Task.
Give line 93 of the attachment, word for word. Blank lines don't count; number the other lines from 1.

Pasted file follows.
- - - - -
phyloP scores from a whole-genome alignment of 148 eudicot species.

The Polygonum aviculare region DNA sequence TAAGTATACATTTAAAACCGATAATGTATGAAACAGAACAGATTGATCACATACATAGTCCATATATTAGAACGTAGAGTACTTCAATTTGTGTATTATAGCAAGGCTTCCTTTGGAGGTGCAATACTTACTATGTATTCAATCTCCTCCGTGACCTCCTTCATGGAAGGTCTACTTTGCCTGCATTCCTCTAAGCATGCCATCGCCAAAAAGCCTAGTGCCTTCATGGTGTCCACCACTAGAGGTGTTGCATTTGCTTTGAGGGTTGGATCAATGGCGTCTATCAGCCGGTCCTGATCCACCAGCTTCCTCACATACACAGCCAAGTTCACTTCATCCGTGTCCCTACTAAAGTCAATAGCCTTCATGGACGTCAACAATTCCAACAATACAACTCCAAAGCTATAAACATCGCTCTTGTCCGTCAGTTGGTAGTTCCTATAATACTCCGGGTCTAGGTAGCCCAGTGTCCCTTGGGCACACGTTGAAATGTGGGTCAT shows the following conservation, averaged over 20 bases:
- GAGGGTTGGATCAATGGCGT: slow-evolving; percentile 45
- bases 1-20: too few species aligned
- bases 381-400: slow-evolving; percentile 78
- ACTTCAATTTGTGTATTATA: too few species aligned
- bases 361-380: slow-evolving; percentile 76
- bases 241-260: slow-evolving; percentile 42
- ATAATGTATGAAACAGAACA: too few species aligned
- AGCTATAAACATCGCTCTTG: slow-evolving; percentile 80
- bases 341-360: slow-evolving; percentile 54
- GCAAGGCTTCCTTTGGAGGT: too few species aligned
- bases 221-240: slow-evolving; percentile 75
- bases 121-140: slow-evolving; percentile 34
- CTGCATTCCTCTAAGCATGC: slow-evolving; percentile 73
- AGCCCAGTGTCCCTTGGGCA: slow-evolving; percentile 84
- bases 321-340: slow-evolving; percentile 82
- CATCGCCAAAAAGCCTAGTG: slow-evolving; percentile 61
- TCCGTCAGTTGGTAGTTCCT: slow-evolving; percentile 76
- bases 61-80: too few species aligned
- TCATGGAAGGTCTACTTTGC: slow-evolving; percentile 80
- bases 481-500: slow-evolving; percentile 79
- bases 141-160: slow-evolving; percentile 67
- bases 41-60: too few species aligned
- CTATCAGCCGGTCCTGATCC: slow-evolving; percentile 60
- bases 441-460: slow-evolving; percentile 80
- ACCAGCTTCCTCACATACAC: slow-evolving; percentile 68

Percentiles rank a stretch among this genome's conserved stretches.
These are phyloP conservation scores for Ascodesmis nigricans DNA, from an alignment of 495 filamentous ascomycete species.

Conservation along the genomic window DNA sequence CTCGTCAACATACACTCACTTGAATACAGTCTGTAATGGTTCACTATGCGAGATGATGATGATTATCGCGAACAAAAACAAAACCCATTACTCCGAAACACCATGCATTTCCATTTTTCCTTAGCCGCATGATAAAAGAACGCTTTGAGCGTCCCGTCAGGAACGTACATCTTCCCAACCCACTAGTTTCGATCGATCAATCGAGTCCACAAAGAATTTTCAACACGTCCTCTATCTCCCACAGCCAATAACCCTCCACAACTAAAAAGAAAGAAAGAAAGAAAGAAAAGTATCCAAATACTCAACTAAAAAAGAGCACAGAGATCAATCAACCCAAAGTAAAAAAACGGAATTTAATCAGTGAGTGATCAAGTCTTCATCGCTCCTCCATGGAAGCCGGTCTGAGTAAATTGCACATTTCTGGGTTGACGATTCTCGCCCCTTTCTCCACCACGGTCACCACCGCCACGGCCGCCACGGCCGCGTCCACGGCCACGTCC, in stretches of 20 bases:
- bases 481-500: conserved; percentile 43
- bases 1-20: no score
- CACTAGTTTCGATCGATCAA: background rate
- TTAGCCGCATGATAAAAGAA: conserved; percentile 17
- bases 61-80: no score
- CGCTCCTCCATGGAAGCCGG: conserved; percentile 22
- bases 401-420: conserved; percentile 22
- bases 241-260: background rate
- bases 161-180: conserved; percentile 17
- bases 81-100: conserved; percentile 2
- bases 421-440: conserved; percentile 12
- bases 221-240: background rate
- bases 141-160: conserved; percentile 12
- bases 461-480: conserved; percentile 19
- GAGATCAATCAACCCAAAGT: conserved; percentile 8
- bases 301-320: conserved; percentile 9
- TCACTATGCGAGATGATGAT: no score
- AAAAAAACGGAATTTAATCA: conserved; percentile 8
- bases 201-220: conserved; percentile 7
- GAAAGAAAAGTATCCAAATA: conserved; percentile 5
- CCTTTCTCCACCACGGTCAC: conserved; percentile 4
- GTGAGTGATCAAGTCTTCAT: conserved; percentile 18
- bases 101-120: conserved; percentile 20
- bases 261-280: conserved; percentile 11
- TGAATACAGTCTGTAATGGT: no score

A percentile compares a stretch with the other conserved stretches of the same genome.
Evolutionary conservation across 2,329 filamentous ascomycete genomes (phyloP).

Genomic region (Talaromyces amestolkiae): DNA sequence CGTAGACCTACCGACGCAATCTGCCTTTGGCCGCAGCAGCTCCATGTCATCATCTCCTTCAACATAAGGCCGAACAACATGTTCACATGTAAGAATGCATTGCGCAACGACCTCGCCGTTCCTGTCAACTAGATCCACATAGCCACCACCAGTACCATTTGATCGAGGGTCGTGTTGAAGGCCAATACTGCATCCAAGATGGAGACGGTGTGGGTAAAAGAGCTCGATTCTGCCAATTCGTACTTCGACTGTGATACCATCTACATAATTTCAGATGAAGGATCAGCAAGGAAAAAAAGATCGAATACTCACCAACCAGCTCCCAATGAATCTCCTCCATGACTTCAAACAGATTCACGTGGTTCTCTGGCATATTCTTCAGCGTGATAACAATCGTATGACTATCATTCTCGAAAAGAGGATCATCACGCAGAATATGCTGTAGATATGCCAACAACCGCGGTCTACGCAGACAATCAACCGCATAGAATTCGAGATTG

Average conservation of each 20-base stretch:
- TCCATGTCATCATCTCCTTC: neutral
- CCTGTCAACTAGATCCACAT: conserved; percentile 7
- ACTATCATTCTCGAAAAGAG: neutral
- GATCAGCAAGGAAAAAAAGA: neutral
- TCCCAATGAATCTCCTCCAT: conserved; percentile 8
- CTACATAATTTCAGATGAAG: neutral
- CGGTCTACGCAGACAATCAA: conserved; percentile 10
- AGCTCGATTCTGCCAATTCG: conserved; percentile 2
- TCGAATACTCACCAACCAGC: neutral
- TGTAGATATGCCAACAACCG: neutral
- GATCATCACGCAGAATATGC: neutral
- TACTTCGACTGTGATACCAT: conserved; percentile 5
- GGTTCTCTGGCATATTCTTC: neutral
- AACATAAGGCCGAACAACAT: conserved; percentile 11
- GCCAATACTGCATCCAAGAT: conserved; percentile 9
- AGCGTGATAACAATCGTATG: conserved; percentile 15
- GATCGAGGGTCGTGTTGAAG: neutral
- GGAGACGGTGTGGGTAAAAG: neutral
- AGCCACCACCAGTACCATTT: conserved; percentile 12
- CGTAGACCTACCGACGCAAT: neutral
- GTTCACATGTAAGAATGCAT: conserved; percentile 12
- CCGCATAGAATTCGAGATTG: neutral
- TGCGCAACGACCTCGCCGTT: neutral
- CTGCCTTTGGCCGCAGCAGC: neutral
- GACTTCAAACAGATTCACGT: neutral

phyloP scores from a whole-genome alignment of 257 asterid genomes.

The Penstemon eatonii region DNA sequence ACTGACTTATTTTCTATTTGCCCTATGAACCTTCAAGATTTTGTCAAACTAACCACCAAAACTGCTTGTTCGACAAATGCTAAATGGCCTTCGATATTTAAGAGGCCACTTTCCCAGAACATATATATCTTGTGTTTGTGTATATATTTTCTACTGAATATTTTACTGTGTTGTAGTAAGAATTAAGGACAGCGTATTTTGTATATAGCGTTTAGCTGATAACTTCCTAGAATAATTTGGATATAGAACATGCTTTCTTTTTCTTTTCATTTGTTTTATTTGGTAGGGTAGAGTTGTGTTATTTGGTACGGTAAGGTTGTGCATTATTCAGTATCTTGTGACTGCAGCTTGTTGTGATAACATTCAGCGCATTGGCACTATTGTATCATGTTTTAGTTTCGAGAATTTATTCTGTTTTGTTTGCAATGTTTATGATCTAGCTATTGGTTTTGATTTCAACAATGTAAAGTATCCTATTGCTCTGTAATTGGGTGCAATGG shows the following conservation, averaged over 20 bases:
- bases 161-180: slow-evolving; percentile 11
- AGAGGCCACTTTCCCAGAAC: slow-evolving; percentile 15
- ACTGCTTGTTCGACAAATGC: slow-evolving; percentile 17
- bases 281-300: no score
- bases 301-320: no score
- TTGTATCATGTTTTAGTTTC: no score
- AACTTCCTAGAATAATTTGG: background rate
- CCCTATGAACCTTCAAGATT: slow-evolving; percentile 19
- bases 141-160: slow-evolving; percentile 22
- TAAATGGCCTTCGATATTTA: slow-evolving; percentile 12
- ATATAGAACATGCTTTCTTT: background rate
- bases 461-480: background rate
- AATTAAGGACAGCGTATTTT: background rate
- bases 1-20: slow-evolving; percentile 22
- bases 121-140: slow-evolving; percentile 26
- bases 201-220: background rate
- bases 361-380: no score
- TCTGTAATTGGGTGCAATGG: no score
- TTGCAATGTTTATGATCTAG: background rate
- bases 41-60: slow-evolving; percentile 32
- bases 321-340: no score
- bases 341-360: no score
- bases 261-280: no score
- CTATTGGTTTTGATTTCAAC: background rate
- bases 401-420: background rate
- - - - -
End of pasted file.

- AACTTCCTAGAATAATTTGG: background rate